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Hospitals Aren’t Guaranteed Power During Forced Blackouts. Here’s Why

Interrupted heart surgery, the Super Bowl, and unsuccessful lobbying at the capitol are just part of the story.

During the winter storm last week, news outlets were replete with stories of days-long power outages and the horrific fallout. Fortunately, hospitals caring for DFW’s sickest patients could continue their scheduled care and respond to the crisis without losing power during the storm. But it wasn’t always that way.

North Texas hospitals’ prioritization during forced blackouts is not law but rather a choice made by Oncor, the local power utility. In theory, new leadership or a change of priorities at Oncor could result in hospitals losing power. It has happened before. 

In 2011, while Arlington hosted the Super Bowl in early February, an intense winter storm blew in, blanketing the region in snow and causing significant power outages. That year, the power supply was limited by the storm. Because the electric grid was deregulated in 2002 and lacked adequate reserves, the Electric Reliability Council of Texas (ERCOT) was forced to order rolling blackouts to conserve power. 

The local utility company makes the choice about which locations are blacked out. About 20 hospitals lost power during that 2011 weekend, according to DFW Hospital Council CEO Steve Love. UT Southwestern and Children’s Medical Center were among the hospitals that went to backup generators, making sure the machinery keeping patients alive can function. But backup power isn’t strong enough to power much of the medical equipment needed to perform intense procedures. “We had expensive pieces of equipment crash, and millions of dollars worth of equipment were damaged,” Love says. There was an open heart surgery underway during the blackout, and another hospital’s HVAC system blew, causing a fire. Thankfully, no one died during the rolling blackouts. 

The ordinarily mild-mannered Love was upset and went to Oncor to discuss the choice to roll the blackouts through the hospitals. After a few tense meetings to understand how the decisions were made, Love began to lobby in Austin to change the rules. He met with ERCOT and spoke before the Texas Public Utilities Commission. “I testified to how lucky we were that no one died [during the 2011 storm] and that hospitals should be exempt from rolling blackouts,” he says. 

They heard him out but didn’t make any changes. He met with former State Senator John Carona, who introduced legislation that would have exempted hospitals from rolling blackouts. The bill didn’t get enough traction to make it out of committee because the issue was localized to North Texas.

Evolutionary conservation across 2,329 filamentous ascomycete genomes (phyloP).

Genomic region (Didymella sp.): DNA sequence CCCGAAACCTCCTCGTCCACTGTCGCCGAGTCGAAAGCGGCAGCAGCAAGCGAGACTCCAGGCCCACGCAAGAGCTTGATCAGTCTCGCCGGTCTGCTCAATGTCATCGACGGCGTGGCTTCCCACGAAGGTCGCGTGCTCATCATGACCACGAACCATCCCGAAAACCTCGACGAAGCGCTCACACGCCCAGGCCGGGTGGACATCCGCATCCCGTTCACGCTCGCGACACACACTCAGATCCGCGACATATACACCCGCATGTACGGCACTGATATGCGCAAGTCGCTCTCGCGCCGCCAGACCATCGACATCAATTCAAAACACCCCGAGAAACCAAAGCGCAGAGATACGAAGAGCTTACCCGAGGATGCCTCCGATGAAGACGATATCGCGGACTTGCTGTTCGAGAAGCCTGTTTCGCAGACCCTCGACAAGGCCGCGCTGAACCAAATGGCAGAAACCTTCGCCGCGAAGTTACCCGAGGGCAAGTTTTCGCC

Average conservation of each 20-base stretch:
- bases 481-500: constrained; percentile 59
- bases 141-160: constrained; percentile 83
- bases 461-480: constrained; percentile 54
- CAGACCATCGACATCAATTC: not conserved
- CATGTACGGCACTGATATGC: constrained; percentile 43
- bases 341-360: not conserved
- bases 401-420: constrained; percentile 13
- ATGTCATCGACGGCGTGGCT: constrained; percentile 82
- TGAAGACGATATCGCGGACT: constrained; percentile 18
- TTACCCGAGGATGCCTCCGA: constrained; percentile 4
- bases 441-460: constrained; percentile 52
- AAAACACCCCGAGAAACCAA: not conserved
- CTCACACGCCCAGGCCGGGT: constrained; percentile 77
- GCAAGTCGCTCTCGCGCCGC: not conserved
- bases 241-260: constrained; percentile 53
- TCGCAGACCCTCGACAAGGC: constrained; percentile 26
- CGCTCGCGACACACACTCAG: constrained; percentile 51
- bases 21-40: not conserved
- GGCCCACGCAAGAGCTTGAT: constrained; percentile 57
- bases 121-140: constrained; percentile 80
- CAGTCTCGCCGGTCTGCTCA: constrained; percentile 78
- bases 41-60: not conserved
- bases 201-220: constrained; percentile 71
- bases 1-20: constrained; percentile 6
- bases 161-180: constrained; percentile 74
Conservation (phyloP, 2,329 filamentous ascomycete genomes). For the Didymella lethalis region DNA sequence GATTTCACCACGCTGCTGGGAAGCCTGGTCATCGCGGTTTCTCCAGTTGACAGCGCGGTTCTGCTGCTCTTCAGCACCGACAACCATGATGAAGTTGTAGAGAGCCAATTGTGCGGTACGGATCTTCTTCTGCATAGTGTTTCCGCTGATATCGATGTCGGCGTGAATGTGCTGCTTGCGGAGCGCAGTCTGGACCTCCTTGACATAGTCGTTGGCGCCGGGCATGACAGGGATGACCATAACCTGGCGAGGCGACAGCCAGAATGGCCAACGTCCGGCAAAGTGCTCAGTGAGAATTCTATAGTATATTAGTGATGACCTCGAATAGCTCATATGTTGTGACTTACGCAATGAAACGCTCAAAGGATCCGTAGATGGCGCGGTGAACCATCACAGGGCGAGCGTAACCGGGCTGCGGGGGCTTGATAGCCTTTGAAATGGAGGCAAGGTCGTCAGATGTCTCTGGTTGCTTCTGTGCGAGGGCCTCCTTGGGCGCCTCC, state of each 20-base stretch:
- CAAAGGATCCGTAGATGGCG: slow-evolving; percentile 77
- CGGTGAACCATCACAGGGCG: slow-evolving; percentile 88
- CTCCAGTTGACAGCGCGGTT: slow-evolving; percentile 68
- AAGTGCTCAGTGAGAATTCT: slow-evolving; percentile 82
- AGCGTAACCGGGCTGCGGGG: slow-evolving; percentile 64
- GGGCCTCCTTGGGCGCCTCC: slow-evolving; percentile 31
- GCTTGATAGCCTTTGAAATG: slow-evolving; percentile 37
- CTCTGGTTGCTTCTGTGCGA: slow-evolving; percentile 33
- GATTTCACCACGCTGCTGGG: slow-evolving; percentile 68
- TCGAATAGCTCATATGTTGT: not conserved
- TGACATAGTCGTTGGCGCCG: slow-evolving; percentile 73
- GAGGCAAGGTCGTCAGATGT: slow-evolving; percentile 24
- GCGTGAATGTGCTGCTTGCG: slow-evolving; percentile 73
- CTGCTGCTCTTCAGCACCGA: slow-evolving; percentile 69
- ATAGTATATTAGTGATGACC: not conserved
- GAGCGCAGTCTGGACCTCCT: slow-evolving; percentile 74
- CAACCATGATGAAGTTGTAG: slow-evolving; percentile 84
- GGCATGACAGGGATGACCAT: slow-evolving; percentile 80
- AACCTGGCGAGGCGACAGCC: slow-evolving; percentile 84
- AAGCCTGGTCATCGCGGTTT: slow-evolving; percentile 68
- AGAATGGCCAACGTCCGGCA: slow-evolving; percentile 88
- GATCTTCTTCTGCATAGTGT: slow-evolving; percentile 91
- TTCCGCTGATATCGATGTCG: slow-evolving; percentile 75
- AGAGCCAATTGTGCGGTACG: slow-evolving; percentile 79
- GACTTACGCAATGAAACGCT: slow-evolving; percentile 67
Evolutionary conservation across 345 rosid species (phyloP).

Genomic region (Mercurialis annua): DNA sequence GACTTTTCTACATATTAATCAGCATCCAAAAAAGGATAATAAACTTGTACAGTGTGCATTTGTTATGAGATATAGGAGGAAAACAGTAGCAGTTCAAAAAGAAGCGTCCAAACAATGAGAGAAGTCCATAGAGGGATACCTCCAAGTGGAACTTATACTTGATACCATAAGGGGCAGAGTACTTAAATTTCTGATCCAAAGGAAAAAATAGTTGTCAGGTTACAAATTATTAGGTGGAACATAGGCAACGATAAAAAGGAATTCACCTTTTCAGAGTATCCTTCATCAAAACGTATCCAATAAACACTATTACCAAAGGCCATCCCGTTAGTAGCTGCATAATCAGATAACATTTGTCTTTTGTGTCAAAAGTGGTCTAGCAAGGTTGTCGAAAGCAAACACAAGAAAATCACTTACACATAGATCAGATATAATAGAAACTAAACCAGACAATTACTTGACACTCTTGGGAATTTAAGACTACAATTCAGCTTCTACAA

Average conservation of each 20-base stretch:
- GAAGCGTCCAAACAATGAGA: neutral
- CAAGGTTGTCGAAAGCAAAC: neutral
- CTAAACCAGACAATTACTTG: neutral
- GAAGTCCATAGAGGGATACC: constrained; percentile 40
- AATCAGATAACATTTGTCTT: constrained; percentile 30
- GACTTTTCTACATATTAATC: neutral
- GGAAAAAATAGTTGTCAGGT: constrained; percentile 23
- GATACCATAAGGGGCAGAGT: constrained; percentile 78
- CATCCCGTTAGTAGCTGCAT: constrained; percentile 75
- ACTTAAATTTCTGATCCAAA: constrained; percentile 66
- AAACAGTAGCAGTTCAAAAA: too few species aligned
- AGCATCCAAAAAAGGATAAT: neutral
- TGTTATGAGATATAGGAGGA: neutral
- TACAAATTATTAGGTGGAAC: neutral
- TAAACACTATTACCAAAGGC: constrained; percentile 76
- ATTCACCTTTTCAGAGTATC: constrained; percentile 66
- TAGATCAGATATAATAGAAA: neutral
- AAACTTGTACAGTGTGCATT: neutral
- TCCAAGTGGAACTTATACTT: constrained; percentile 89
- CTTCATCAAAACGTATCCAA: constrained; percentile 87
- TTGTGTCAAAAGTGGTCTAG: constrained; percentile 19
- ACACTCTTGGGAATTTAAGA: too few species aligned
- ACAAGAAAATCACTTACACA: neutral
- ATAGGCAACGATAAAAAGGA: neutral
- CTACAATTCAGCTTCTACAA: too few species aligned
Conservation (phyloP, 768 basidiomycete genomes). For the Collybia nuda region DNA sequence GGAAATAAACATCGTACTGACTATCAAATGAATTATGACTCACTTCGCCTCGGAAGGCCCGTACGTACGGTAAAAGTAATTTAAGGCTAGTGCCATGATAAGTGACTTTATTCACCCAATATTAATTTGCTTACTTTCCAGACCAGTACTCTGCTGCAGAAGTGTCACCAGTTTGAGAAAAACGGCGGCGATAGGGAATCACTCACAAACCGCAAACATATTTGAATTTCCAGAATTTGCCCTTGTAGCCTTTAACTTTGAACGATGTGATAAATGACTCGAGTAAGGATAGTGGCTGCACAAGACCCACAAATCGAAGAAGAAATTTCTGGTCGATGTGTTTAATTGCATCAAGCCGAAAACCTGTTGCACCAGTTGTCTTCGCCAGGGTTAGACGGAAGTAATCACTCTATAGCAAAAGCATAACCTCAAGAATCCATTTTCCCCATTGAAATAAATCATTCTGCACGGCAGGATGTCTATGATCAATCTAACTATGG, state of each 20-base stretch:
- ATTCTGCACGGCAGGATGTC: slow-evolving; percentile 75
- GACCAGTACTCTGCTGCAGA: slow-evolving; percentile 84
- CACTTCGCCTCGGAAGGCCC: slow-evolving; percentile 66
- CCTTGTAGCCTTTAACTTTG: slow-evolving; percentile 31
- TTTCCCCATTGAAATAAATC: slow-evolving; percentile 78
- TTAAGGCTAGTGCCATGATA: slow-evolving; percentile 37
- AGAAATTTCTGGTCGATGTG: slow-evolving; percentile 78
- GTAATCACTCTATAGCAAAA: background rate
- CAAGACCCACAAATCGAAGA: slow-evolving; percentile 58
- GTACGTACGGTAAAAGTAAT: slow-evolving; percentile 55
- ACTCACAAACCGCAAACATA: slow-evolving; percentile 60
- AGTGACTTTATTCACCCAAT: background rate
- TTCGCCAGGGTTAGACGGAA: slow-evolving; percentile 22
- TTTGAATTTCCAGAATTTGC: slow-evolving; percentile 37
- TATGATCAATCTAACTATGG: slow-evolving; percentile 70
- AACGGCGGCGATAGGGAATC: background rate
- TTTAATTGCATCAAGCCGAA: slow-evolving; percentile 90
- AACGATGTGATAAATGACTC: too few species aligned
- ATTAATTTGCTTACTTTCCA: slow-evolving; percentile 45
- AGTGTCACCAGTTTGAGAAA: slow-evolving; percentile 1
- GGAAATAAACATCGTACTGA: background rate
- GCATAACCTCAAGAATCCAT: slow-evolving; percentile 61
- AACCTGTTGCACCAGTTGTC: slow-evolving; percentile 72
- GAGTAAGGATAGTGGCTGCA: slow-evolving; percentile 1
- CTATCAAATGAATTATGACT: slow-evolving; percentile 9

But Love wasn’t finished. He met with Oncor to see if they could prioritize hospitals for power in the case of forced outages and painstakingly cataloged each hospital electricity meter in the region, sending the list and addresses to Oncor to make sure they were at the top of the priority list. “To Oncor’s credit, I’ll give them kudos. They had been very cooperative, and they’ve worked with us,” Love says. “In this 2021 situation, Oncor has made hospitals a top priority. I think it goes all the way back to 2011, where we had a very tense situation, and we’ve turned it into a very friendly and cooperative relationship.”

Love says a couple of hospitals were not serviced by Oncor that did lose power last week, so he has some more work to do to get those facilities prioritized by their utility. But in the end, it is the company’s choice where the blackouts occur, not law or state mandate. If Love had not been such an effective advocate, 2021 could have been disastrous for North Texas hospitals. 

COVID-19 vaccines require powerful freezers, which could have been another significant loss had the hospitals lost power or been limited to backup generators, which weren’t meant for full operations. “Hospitals have emergency backup generators, but you don’t want to do heavy-duty surgery or heavy-duty procedures on backup generators. You just want to maintain until the power comes back,” Love says. 

Texas’ independent, deregulated grid is also an issue. Because our system isn’t tied into other states, it is not as easy to purchase power from other states, and its deregulation means that temperature standards that keep northern states’ grids up and running in the cold aren’t met here. 

And while Oncor put hospitals at the top of the list this time around, another utility company might not make the same decision, despite guidance from the state to “prioritize” hospitals during rolling blackouts. Without legislation, it is up to the individual companies to make those decisions.

For now, the arrangement seems to be working. “Because we had already been working together, we took a tough situation and turned it into a real positive one,” Love says. “We have an excellent relationship with the Oncor team now, and they have worked with us during this storm.”

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